Capturing the vision
Yesterday we put some primer on the truck, both to give the truck part of its character, but also to protect the metal. Today we are going to hide all that work so we can carefully reveal it later in a way that best compliments the truck and fulfills the vision of the owner.
The first picture is how we left the truck yesterday with its various coats of primer and paint. Now that the base coat, for the lack of a better term, is dry, we are ready to apply the details.
The second photograph is of the door where we will be stenciling in a service station sign. The first step is to put some white paint on the door, the color that will make-up the advertisement. The next photo, the third, shows the door after the paint dried and I … uhhh … distressed it … with some sandpaper. Basically I sanded the snot out of with some fine sandpaper until I killed every bit of the shine. You can also see in the third photo that I am about to apply the stencils that will make up the sign on the door.
Pictures four through nine are of the stencils being carefully applied to the door to create the signage. The stencils will protect the white paint underneath from the final color, allowing the white to remain. When the stencils are peeled away they will take the top coat with it, leaving the white paint underneath showing through.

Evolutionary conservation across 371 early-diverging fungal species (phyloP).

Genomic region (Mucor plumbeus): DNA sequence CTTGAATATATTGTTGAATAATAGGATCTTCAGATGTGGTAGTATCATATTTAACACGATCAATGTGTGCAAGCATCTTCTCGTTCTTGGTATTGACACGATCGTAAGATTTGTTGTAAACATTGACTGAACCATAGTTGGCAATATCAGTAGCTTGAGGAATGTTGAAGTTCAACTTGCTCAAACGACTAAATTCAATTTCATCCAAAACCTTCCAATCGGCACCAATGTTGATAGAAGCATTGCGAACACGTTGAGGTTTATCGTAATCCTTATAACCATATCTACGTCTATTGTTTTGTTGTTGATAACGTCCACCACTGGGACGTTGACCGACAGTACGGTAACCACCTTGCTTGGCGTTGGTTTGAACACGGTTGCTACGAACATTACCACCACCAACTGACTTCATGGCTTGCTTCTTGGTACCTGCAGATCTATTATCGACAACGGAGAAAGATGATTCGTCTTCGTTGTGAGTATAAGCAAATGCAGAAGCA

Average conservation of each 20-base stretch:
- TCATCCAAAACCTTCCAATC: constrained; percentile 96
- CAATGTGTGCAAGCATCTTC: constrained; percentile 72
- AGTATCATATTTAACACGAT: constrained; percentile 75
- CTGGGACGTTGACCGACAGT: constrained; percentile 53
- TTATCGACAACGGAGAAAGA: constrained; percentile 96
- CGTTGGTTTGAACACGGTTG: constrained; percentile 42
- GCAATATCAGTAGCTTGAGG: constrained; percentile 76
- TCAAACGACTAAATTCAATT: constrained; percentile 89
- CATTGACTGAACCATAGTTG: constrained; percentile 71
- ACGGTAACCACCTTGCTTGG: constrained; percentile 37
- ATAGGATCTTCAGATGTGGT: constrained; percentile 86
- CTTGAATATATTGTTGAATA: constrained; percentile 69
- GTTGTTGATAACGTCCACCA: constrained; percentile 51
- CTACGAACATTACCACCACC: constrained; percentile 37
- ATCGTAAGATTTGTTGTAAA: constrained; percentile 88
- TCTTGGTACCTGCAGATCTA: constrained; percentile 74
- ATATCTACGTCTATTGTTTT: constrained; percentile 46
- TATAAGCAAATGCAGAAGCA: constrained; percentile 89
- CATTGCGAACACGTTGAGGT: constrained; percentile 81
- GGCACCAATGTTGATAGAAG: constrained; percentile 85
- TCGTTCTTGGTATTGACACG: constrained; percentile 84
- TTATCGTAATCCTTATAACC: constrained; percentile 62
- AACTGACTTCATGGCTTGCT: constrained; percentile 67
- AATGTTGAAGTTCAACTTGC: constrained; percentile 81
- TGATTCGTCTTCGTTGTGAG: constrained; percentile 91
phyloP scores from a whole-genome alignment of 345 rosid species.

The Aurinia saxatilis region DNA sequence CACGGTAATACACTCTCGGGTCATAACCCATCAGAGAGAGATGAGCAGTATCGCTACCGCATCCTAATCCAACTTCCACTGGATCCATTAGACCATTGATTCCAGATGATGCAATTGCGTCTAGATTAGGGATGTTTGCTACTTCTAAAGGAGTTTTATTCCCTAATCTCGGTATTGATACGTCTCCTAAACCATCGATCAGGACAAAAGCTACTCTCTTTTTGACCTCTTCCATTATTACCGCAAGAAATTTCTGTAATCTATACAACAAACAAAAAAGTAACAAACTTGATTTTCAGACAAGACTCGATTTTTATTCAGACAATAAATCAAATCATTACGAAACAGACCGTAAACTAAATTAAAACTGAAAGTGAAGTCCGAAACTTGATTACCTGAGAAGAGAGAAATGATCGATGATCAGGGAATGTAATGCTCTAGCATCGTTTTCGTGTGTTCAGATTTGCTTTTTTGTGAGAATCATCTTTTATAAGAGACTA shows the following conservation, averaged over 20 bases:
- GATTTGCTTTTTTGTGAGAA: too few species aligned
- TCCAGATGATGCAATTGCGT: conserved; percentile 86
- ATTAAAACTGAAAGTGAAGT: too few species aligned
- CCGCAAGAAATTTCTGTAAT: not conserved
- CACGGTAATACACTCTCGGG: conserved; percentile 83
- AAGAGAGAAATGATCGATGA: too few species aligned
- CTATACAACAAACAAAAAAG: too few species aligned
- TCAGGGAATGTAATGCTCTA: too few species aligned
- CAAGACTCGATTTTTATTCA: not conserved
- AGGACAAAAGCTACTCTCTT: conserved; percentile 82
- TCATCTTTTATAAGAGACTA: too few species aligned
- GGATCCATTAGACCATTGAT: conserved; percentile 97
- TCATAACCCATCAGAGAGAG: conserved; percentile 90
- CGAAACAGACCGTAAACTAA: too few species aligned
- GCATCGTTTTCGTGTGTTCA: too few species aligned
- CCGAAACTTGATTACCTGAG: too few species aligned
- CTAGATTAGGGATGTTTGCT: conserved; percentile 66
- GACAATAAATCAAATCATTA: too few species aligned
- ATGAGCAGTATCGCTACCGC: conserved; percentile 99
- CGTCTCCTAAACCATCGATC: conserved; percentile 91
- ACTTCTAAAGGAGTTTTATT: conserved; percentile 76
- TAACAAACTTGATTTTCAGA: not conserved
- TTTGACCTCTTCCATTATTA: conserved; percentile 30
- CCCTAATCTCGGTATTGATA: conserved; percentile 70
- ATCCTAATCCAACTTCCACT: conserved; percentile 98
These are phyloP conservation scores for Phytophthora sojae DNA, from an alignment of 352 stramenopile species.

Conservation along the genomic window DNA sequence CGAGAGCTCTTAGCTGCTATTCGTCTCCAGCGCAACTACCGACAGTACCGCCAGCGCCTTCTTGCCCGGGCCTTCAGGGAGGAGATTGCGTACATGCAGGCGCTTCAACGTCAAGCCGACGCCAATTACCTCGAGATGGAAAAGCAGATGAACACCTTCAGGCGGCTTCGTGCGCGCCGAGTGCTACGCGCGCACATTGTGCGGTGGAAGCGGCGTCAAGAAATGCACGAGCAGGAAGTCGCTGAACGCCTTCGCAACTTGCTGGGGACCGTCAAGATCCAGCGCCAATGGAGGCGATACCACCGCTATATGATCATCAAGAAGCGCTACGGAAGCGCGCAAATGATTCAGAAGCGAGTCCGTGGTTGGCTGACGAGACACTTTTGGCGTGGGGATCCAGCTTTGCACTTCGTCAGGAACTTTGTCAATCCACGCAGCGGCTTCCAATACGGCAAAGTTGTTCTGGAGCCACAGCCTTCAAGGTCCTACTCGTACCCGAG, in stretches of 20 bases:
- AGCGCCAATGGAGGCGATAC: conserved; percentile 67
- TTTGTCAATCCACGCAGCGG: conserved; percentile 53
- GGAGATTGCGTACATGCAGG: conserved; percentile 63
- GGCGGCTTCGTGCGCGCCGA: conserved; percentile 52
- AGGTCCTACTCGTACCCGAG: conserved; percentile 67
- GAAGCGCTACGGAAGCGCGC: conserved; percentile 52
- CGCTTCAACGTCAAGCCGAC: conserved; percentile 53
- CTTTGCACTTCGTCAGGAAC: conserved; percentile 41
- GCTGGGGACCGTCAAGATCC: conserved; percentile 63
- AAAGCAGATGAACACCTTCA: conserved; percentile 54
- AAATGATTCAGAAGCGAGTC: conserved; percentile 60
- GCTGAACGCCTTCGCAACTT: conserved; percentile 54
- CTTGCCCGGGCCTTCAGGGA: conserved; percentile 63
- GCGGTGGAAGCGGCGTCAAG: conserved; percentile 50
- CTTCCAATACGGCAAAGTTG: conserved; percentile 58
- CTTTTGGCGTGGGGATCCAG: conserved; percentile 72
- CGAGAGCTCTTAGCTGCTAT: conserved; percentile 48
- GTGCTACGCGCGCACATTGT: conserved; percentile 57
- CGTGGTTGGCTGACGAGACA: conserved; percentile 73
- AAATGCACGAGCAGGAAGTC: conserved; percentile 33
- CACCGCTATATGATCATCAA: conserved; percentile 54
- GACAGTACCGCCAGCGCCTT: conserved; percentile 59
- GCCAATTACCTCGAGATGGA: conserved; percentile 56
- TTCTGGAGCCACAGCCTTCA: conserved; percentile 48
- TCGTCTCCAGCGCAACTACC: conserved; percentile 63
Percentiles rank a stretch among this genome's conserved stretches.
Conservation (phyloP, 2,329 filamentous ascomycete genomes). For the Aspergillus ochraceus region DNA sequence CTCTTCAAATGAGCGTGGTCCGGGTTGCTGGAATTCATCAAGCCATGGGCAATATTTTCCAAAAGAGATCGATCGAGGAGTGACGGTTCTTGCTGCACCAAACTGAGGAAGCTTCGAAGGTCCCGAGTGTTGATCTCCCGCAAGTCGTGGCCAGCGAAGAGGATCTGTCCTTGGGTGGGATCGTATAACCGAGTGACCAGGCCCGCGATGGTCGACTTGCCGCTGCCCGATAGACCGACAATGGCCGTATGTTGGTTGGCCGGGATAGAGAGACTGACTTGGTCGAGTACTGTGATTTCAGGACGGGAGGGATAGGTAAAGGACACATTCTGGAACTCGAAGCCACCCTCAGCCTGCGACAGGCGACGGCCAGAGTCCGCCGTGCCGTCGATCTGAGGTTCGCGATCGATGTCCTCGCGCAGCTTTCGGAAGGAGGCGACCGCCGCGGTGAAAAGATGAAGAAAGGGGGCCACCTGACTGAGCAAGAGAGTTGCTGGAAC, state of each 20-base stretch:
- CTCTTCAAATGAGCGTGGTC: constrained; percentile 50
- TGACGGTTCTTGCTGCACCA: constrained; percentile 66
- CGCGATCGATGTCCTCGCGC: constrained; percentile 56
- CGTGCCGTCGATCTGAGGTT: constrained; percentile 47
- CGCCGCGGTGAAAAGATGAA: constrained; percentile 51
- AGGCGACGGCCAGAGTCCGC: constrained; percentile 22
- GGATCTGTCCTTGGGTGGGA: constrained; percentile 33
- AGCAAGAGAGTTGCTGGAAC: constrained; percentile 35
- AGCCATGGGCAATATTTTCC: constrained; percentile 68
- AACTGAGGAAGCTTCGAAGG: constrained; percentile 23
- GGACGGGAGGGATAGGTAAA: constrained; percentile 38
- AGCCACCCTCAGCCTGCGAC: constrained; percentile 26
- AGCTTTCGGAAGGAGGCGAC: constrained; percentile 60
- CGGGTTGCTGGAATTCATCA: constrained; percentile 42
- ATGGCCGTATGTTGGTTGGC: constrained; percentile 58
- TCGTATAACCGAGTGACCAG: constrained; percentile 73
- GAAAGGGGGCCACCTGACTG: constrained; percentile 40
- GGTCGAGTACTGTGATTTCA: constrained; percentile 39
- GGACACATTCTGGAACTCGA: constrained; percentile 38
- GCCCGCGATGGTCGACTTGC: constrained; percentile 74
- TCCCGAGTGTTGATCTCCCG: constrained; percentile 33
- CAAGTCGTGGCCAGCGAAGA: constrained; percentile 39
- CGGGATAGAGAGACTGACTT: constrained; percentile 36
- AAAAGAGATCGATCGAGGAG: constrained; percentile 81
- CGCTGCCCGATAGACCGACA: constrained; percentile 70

The last set of pictures, numbers ten through sixteen, are of the truck receiving its final coat of paint, an olive color used on some BMW’s. This is a regular base coat paint, and when paired with the clear coat, makes for a very attractive color. But in this case we will not be covering the base coat with a clear coat. This will cause the paint to remain in a near flat finish and allow the paint to experience an accelerated aging process. Without the protective clear coat this paint will take on the patina of old paint without the owner having to wait 20, 30, or more, years for it to happen. Aging thirty years in less than one … think of it as near instant old.
Tomorrow, after we put the finishing touches on the truck, this … well, beautiful is a bit of a stretch … this classic rat rot truck will be ready to go home with it’s owner. And what a sight it will be too.
Posted on March 2, 2012, in 1962 Chevrolet Rat Rod Pickup and tagged Mask, Paint. Bookmark the permalink. 2 Comments.
Great truck! Is this color “Florida Green?”
I’m not sure. The owner finished is with the paint and it has been years since this one was done. I do believe it was a factory color for this era.